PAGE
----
Jacobs’ greatest challenge in recent years has been to proactively mitigate the impact of external factors on mental health and the well-being of our employees while concurrently fostering an environment that optimizes human performance. The undeniable impact of the COVID-19 pandemic, rising violence and hate crimes, natural disasters, political unrest, global armed conflicts, and other significant stressors has been exacerbated by limited in-person opportunities with our colleagues because of the widespread adoption of work-from-home and/or hybrid working arrangements.

Addressing these challenges has been one of our primary focal points over the past five-plus years, with initiatives such as our Mental Health Matters program, One Million Lives tool and activities, Jacobs Employee Networks, and our Action Plan for Advancing Justice and Equality – which includes funding for other organizations that align with our vision for advancing underserved communities. We aim to have a positive impact on our people no matter what is happening in the world, in our communities or at home. Jacobs strives to provide an environment and support for the overall well-being of our employees.

How do you instill a sense of safety on an ongoing basis?

Our BeyondZero Culture of Caring begins during our hiring and on-boarding process. We deliberately seek people who share our passion for caring for others, especially those in leadership positions. Once a candidate selection is made, even before their first day, we begin integrating them into our overall culture training program. Once on board, we have multiple touch points and opportunities to solidify and validate our Culture of Caring, including our Navigators program, where new hires are assigned someone to help them learn our systems and tools.

Across the company we also have more than 2,000 positive mental health champions. These trained volunteers are integrated globally and work to provide a shoulder and guidepost for others and the many support services Jacobs offers. There are also a range of everyday activities. For example, at Jacobs, we seek to have every meeting start with a Culture of Caring moment – a short communication activity that creates a safe space to discuss topics such as safety, security, well-being, inclusion, quality or innovation. We use this approach so any person can play an instrumental role in instilling a sense of our culture across their teams and among colleagues.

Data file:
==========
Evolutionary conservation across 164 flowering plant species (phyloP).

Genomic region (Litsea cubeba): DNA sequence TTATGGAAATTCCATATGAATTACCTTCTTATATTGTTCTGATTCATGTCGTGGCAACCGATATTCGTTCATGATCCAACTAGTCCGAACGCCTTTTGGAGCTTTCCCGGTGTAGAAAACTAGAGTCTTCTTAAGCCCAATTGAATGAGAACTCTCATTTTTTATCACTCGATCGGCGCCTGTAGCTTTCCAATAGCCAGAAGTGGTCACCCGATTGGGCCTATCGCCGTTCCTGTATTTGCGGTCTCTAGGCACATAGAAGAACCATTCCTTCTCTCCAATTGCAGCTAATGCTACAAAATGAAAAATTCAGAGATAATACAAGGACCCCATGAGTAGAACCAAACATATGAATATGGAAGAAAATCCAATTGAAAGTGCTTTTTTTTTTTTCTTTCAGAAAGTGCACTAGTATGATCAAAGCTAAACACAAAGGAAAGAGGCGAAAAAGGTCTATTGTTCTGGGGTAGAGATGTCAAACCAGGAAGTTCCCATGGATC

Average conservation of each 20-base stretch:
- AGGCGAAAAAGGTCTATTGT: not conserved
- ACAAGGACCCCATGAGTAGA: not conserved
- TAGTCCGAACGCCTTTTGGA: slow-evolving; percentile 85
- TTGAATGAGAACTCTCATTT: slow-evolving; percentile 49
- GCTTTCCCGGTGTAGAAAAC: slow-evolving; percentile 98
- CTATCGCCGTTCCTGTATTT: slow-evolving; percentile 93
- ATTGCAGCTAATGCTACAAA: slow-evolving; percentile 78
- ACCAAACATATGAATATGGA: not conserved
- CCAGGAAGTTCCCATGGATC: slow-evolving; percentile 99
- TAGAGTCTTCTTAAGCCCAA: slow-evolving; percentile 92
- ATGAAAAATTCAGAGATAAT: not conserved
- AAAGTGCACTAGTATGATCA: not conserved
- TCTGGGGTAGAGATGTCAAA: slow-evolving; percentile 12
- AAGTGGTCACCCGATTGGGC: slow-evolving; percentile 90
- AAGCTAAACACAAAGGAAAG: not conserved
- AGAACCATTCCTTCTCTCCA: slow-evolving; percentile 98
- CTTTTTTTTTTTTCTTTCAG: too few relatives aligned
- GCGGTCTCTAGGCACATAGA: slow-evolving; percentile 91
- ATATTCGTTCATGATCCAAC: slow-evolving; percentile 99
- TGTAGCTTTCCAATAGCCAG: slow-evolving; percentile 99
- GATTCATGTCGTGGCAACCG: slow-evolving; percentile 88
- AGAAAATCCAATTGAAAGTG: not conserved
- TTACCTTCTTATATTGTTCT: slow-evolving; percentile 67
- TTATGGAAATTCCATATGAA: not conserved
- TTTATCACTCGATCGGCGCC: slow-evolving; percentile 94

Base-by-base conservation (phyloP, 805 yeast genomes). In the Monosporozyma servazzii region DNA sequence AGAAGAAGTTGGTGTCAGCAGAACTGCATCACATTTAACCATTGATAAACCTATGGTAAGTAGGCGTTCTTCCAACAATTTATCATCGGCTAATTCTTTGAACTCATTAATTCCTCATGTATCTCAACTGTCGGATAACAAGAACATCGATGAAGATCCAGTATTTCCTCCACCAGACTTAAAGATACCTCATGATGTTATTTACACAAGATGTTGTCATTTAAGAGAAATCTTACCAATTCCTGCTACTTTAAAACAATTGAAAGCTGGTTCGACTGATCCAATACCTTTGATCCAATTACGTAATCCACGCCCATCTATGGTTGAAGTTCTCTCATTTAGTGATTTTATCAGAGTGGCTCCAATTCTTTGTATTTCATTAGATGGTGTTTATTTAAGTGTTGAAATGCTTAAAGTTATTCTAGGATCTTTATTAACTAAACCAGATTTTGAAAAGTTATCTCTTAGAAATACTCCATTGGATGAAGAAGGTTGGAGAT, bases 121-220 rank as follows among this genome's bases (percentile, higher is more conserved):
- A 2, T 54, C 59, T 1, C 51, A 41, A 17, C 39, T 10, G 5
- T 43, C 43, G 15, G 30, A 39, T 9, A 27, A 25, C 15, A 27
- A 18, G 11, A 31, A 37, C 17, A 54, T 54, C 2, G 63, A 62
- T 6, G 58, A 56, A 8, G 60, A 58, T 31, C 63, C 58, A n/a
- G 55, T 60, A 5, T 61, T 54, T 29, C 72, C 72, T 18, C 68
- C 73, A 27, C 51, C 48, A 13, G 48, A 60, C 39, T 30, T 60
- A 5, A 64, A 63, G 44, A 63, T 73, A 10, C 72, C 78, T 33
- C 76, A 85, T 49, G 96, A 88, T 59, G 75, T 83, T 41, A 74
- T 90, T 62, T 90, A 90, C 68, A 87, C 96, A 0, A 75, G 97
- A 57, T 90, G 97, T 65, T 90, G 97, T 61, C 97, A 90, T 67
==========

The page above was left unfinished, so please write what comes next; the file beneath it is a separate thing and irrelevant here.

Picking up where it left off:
How does Jacobs measure safety?

Our primary measure is the traditional total recordable incident rate and days away rate to gauge trends in incidents. Our more proactive leading indicators are our BeyondZero Observations (BZO) – our term for a safety observation report in which we review the correlation between incident rates and BZOs, and our leadership engagements. When BZOs and/or leadership engagement activities go down, we see this as a predictor of more incidents in those locations and can assess if an increase in leadership engagement is needed. Jacobs also has a range of risk-based governance activities that aim to identify and monitor operational activities with an elevated risk profile through an established audit program.

To continually improve our health and safety risk management approaches, we are increasing our focus on activities that have a potential for elevated risk that could potentially cause the greatest harm. As we transform our company and our operational risk profile changes, we seek to continue to integrate safety in design and human performance considerations with activities risk to health, security safety, environment and security.

What roles do off-the-job safety, mental health and well-being play in Jacobs’ overall safety program?

It’s a critical piece. We have launched a holistic global well-being strategy centered on physical, emotional, financial and social health, understanding that our people must feel supported in all four pillars to best be able to produce the most creative and innovative solutions for our clients.

We’ve greatly expanded our employee assistance services to include 24/7 access to professional support, which is multimodal to “meet people where they are” and how they prefer to communicate.

Our positive mental health champions are also available outside of the offices, able to intervene and engage with people in their homes to help them feel better mentally and more prepared to work safer.